In other words, the language of politicians and policy makers, whether transmitted through policy texts or other communicative processes, does not just reflect a pre-given reality – it actually helps to constitute that reality. So shifts in the language within which policy is framed, or new ways of linking older ideas in new configurations, provide new resources of meaning making. This in turn, it is argued, can influence – but not determine – social action (there are few if any echoes of the more mechanical structure-agency dynamic here). Such discourses cannot be deterministic, since no one can force another to interpret events in a particular way or to adopt a new identity or self-image within the structural parameters of the policy system. However, the power of discourse can be discerned in the ways in which public service managers tend to adopt ‘new’ policy language in order to legitimate change to their staff, or in order to win credibility and/or funds from government.

Once again, this model disrupts the idea that policy and implementation are separate stages of the policy cycle. Governments may draw on new discourses emerging from the professions, from the business world or from other stakeholders, and adapt them to their own purposes. But rarely do these discourses emerge from government fully formed; it is up to managers, the professions and public service staff to interpret them, bringing their own constructions into the process of interpretation.

It is these actors, then, that are deciding what the policy actually means and enacting it accordingly. Policy is made, and enacted, in a myriad spaces: in schools, for example (as teachers construct for themselves what notions of parental involvement and parental responsibility actually mean); in hospitals (as doctors and managers decide how to work with emerging ideas of choice and consumer power); or in local government (as staff try to reconcile notions of community leadership with ideas of devolution and working in partnership).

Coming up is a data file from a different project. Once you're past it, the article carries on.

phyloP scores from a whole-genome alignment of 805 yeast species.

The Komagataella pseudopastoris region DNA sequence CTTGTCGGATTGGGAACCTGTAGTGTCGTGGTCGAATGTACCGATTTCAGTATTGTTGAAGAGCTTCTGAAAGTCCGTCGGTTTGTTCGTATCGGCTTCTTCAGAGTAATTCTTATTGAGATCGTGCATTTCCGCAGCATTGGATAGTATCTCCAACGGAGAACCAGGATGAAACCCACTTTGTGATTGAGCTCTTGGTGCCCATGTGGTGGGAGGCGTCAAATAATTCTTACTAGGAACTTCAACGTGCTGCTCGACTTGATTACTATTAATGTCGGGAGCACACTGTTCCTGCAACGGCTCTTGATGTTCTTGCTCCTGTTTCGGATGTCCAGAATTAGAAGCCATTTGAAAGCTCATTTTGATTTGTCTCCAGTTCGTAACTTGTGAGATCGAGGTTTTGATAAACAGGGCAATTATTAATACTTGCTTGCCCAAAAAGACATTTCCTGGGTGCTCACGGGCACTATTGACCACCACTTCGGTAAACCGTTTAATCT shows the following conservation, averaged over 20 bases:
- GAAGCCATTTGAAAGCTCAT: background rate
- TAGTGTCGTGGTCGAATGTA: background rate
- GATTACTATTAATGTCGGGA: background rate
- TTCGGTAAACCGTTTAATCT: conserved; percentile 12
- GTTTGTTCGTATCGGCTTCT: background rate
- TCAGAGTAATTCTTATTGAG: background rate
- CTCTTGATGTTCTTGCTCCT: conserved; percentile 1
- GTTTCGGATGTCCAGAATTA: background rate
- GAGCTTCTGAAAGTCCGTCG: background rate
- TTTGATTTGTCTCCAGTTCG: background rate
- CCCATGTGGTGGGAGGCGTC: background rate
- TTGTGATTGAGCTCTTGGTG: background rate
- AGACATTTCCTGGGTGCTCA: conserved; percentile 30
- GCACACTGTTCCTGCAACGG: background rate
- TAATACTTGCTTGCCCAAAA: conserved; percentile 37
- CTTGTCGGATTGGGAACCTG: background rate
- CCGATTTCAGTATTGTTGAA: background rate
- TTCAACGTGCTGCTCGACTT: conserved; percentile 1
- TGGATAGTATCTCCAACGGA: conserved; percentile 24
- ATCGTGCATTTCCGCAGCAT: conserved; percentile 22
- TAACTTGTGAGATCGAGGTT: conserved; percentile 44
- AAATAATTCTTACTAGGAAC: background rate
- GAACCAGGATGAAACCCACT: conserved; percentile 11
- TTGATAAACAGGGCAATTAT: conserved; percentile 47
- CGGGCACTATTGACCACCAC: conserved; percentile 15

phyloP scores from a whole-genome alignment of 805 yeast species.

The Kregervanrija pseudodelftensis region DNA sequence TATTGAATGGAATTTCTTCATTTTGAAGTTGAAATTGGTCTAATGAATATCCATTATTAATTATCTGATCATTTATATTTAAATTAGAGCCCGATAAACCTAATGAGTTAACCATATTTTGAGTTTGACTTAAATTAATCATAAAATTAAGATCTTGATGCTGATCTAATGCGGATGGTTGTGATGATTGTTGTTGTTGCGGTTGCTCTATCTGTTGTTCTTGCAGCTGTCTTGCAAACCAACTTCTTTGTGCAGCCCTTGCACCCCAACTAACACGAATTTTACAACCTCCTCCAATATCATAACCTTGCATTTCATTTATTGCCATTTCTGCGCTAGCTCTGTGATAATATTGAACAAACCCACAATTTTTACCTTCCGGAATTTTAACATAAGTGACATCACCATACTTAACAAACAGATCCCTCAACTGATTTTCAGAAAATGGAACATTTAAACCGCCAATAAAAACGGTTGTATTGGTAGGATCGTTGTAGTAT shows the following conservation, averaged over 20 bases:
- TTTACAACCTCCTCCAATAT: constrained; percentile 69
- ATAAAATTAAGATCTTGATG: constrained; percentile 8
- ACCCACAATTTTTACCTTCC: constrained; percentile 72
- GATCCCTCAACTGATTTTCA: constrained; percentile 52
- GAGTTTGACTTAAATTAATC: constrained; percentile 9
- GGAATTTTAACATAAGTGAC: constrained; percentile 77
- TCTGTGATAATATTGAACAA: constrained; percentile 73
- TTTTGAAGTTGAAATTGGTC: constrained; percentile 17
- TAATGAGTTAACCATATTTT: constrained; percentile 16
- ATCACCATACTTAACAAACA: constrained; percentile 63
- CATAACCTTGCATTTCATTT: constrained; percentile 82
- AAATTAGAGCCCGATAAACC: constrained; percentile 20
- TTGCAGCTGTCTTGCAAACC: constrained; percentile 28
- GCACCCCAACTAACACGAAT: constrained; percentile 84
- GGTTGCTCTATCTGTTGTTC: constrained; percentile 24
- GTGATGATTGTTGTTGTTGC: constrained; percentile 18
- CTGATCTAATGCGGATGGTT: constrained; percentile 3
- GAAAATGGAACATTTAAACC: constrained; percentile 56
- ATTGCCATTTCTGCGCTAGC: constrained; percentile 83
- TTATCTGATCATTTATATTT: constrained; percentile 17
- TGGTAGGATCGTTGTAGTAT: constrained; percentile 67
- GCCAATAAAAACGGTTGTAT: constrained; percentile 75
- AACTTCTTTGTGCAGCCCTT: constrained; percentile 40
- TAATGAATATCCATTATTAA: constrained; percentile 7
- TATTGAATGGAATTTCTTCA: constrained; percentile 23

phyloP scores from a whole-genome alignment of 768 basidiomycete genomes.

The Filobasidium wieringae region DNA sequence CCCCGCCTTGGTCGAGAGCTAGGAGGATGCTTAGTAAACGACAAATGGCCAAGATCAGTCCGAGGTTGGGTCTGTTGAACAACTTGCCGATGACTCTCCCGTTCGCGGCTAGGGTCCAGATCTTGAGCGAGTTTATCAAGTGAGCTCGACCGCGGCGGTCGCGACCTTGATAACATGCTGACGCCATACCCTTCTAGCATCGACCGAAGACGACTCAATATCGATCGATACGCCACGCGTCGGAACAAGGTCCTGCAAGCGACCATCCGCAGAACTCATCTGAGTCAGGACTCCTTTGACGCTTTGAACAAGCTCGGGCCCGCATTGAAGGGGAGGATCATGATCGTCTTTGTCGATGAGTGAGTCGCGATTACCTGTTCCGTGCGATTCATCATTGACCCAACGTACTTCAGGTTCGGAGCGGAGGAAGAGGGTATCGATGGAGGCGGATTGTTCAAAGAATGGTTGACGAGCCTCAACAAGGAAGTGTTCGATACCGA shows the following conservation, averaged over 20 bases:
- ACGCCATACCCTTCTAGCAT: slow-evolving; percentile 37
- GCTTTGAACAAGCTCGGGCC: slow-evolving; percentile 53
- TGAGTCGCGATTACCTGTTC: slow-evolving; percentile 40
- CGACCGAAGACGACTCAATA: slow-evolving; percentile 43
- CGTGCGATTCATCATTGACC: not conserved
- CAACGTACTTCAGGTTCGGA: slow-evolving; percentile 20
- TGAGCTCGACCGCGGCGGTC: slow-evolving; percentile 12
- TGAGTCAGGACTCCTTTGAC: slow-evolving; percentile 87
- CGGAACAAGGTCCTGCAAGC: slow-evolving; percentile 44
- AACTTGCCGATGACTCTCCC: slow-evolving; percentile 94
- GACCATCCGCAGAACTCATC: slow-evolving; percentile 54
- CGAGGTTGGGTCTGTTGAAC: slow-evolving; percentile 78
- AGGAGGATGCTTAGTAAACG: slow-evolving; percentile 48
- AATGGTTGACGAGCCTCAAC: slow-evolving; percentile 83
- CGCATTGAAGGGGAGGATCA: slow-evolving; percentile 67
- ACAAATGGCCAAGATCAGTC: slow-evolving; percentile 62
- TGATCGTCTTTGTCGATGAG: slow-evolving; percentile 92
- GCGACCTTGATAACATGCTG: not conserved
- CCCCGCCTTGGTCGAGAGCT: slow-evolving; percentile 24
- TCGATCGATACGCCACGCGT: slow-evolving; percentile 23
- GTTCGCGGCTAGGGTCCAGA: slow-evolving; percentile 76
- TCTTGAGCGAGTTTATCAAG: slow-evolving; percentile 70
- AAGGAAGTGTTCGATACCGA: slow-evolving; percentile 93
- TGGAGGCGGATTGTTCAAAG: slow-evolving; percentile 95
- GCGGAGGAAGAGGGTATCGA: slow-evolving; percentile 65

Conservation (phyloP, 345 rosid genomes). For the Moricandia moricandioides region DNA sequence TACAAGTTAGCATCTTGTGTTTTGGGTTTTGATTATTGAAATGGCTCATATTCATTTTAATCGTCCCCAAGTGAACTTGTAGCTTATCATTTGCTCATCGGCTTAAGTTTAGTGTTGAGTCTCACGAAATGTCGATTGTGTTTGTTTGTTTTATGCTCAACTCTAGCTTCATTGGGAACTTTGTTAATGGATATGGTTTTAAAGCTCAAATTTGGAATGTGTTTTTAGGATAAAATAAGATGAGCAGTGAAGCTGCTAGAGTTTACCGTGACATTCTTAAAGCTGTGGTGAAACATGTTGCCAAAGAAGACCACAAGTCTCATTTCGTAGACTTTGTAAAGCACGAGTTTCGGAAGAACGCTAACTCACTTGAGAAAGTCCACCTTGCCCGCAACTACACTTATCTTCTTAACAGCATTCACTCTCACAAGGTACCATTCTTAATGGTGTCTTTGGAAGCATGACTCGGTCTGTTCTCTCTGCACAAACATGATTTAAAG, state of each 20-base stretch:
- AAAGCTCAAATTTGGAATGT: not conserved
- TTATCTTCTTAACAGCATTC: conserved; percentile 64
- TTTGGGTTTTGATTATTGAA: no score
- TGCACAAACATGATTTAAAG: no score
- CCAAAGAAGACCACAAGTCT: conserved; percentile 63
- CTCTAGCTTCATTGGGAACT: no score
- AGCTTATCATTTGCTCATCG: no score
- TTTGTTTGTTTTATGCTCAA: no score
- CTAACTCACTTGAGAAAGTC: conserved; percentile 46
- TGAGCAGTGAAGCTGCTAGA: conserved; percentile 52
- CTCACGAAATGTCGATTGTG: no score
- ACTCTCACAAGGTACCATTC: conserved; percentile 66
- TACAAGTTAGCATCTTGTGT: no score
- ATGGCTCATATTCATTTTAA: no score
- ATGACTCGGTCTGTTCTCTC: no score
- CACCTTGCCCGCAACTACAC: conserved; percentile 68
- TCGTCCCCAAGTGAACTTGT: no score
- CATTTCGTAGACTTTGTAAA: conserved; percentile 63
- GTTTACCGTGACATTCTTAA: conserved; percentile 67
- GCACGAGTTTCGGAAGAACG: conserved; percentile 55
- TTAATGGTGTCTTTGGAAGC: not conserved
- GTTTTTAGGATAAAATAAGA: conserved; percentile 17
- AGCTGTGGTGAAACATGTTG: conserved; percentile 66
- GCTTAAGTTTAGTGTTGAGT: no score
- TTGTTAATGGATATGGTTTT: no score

The idea of language and other symbols as shaping reality is familiar territory in accounts of culture change programmes in public service organisations. However, the experience of such programmes also suggests some flaws in the notion that new symbols, linguistic or otherwise, can produce new meanings and thereby new practices and behaviours.

However strong the vision and leadership, however convincing the new rhetoric of change, however inspiring the mission, organisations tend to find themselves stuck in repeating the behaviours of their pasts. The same is true of the policy system. New forms of rhetoric on the part of politicians – joined-up government; what counts is what works; delivery, delivery, delivery; responsibility and choice – all provide points around which the agency of those charged with delivering policy can be mobilised. They enable those who are already committed to such developments to emerge from the sidelines and take centre stage. They enable new forms of experimentation and action on the part of those willing to lead organisational change. And, by providing a new rationale and purpose, they legitimise actions which organisations may have been wishing to develop.

Yet despite all this, change may still not occur. This can be explained in part by the continued dominance of mechanical models of implementation that tend to produce compliance rather than commitment. But any discussion of why change may not happen – implementation failure, in other words – would be incomplete without addressing the issues of power and resistance.